What To Do if You’re Facing Wage Garnishment

Navigating the Complexities of Wage Garnishment: Steps to Take

Facing wage garnishment can be a daunting experience, causing significant financial strain. This guide will explore wage garnishment, its implications, and what steps you can take to cope with this situation.

Understanding Wage Garnishment

Wage garnishment is a legal mechanism used by creditors to recover their outstanding debts. This procedure involves the court directing your employer to withhold a particular portion of your wages, which is then paid directly to the creditor.

Who Can Initiate Wage Garnishment?

Wage garnishment can be initiated by any entity to whom you owe money. This includes credit card companies, collection agencies, payday loan providers, and government agencies. The Canada Revenue Agency (CRA), for example, can garnish your wages if you owe taxes, have collected excess employment insurance, or have defaulted on child support or student loan payments.

How Does the Garnishment Process Work?

Wage garnishment is usually a last resort for creditors. They typically resort to this measure when other methods, such as phone calls and letters, have failed to yield results.

For a creditor to garnish your wages, they need to secure two court orders. The first, known as a “payment order,” verifies that you owe the creditor money. The second, a “garnishing order,” instructs your employer to redirect a portion of your wages to the court, which then passes it on to the creditor.

In certain cases, a creditor may request a payment hearing. This is an opportunity for both parties to present their case before the court, which then decides on the terms of payment.

What is Protected from Wage Garnishment?

While creditors can garnish wages, certain types of income are exempt. These include employment insurance, social assistance, and pensions. However, once these funds are deposited into a bank account, creditors can freeze the account and garnish the funds.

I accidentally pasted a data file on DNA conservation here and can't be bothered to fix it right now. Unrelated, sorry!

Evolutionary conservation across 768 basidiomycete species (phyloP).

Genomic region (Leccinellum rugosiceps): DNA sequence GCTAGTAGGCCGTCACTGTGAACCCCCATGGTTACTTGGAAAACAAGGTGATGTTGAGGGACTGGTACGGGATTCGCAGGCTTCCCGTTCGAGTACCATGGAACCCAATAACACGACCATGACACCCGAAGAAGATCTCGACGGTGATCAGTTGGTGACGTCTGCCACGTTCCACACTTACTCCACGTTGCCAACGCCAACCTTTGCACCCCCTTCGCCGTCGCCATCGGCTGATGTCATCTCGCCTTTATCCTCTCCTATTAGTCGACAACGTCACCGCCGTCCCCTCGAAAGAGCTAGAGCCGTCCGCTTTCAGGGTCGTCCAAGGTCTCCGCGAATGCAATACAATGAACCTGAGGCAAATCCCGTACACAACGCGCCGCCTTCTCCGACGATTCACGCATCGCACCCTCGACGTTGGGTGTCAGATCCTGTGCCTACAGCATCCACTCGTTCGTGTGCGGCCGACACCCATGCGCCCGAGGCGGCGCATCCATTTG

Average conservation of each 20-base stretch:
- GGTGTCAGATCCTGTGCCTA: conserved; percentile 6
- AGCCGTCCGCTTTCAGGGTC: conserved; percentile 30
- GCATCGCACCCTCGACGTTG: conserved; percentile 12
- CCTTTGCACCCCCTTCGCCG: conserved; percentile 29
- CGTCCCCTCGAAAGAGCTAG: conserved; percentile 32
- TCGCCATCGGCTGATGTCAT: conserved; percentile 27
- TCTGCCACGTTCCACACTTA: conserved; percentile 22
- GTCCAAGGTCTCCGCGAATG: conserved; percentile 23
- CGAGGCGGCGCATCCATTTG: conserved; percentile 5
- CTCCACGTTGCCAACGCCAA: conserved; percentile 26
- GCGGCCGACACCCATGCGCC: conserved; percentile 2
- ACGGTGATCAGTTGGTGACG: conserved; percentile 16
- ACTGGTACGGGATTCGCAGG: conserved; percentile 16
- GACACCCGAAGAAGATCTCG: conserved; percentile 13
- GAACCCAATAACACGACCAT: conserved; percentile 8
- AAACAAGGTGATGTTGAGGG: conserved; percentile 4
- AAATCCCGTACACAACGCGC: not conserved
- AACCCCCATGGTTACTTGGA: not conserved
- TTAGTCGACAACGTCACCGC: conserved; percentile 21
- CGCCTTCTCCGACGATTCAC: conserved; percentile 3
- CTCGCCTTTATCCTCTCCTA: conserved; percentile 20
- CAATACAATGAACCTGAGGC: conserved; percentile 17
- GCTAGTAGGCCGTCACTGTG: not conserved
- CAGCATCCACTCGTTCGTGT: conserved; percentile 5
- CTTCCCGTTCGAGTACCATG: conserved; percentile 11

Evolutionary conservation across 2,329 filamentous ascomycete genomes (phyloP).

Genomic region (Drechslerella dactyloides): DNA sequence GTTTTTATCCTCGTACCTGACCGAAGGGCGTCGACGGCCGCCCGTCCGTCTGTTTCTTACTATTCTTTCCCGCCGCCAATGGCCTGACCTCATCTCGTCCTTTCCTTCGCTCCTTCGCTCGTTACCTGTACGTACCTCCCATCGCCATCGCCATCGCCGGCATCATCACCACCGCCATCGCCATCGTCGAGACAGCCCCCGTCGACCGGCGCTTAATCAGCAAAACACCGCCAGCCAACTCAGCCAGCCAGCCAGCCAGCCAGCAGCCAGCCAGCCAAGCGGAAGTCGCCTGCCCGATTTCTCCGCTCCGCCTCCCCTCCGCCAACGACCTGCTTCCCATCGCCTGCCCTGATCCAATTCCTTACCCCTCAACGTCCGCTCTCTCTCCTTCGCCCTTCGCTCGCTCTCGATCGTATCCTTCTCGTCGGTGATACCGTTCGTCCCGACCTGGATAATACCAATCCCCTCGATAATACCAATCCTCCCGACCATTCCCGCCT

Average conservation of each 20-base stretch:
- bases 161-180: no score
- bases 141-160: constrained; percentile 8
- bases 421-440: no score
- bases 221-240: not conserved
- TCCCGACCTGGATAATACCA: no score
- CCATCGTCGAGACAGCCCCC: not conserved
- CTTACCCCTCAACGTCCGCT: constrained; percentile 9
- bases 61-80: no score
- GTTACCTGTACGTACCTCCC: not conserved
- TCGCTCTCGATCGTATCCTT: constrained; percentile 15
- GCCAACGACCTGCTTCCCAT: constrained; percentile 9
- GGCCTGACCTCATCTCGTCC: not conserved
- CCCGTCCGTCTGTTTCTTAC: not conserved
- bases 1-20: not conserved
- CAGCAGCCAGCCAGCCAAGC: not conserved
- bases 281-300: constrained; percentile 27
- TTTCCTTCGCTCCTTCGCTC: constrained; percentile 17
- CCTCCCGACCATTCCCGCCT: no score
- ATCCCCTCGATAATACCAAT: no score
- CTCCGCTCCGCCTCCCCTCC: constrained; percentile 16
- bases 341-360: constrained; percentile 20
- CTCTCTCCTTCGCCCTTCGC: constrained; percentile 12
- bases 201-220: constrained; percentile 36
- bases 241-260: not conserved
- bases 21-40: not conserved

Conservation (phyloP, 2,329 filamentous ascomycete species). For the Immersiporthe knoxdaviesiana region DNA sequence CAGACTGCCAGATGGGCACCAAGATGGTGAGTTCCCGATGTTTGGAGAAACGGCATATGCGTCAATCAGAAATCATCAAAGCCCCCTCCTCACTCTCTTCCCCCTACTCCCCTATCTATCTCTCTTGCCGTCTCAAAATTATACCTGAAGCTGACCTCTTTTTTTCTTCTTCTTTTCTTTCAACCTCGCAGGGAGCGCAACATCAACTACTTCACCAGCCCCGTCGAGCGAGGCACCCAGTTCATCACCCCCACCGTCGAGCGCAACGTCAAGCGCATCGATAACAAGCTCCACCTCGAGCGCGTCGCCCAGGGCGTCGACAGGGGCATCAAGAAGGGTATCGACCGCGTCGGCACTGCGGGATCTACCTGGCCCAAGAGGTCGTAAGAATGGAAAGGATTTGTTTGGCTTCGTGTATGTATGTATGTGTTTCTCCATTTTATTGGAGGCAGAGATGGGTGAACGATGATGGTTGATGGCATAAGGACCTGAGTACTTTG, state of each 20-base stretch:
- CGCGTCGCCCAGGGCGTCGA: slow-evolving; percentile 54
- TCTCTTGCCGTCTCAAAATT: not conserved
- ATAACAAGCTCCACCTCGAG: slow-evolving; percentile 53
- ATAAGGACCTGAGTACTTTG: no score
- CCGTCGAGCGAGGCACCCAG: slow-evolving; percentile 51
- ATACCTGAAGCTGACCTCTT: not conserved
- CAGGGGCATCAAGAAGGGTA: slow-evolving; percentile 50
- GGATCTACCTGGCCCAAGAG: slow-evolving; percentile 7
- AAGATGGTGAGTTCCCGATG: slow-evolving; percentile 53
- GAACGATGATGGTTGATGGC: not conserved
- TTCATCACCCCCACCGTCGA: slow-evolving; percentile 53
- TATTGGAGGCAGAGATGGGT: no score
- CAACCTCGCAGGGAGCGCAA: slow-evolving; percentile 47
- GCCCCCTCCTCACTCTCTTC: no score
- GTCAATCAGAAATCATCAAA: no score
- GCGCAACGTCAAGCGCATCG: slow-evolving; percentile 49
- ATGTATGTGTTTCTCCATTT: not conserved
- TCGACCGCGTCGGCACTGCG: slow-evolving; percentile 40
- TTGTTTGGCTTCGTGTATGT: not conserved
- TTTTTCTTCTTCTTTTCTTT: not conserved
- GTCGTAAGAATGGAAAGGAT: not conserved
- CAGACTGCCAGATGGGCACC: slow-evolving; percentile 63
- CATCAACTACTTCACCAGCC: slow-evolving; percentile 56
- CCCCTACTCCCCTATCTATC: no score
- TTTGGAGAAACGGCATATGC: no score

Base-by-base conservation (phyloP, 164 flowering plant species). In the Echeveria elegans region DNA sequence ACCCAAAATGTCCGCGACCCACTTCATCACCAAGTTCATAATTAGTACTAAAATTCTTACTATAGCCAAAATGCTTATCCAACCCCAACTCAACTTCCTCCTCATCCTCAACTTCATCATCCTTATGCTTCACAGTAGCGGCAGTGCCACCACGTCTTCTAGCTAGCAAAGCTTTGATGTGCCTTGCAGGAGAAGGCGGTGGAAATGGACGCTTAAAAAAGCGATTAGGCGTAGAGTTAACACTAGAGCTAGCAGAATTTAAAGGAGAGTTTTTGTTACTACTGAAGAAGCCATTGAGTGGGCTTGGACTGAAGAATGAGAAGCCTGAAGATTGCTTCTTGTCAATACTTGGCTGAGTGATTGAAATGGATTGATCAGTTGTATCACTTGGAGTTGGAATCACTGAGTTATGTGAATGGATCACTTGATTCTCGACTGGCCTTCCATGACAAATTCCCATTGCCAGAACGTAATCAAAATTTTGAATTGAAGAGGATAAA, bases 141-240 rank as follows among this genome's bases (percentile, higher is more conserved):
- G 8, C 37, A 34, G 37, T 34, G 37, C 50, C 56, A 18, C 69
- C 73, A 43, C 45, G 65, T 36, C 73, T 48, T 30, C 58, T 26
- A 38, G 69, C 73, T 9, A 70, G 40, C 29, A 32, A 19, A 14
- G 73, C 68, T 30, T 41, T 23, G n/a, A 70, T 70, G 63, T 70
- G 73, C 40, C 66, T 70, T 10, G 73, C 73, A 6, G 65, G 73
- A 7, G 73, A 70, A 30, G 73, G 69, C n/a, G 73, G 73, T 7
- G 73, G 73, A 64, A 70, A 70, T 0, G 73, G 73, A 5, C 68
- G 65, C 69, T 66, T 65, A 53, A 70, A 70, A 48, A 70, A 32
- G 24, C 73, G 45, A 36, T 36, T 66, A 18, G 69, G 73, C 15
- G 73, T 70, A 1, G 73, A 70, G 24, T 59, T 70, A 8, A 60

Also, certain “non-salary” items on your paycheque are unaffected by garnishment. These include:


  • Contributions to the Canada Pension Plan and Quebec Pension Plan.
  • Employment Insurance deductions.
  • Income Tax deductions.
  • Union membership dues.
  • Wage Garnishment and Self-Employment.


Being self-employed does not protect you from wage garnishment. In such cases, the court may direct your clients to pay a portion of what they owe you directly to the creditor. While this could potentially lead to 100% of your self-employment income being garnished, it is more common for only a part of your earnings to be garnished.

Wage Garnishment and Unemployment

If you’re unemployed, you don’t have wages that can be garnished. However, creditors can garnish your termination or severance package from your previous employer.

How Much Can Be Garnished?

The percentage of your income that can be garnished varies between 20% and 50%, depending on the province or territory you live in. A Licensed Insolvency Trustee (LIT) can provide information specific to your location.

The Role of Employers in Wage Garnishment

Employers are legally required to comply with wage garnishment orders. Moreover, they cannot penalize, terminate, or suspend an employee solely because their wages are being garnished.

How to Halt Wage Garnishments

Seeking professional help is crucial if you are facing wage garnishment. A Licensed Insolvency Trustee can guide you through your options, which might include:

Establishing Repayment Plans with Creditors

A Debt Management Program (DMP) consolidates all eligible debts into one, simplifying the process of tracking and repaying debts. While a DMP can affect your credit reports for two to six years, it can also help you learn to better manage your finances.

Filing a Consumer Proposal

If recommended by your LIT, you can present a proposal to your creditors. This proposal could offer to repay a portion of your outstanding debt or request additional time to repay it. In this scenario, your payments are made to the LIT, who then pays the creditors.

Declaring Bankruptcy

Bankruptcy is a legal process that can eliminate most of your unpaid debts. In this case, the LIT takes control of all your assets and liabilities and manages interactions with creditors. While filing for bankruptcy requires you to surrender certain assets and attend credit counselling sessions, it can provide a fresh start.


While a consumer proposal and bankruptcy can provide relief, they should be considered as last resorts due to their impact on your credit score. The best course of action is to repay your debts fully and promptly. If this isn’t feasible, seeking professional help can provide a path towards a more secure financial future. Consult with a professional today and inquire about a free consultation.

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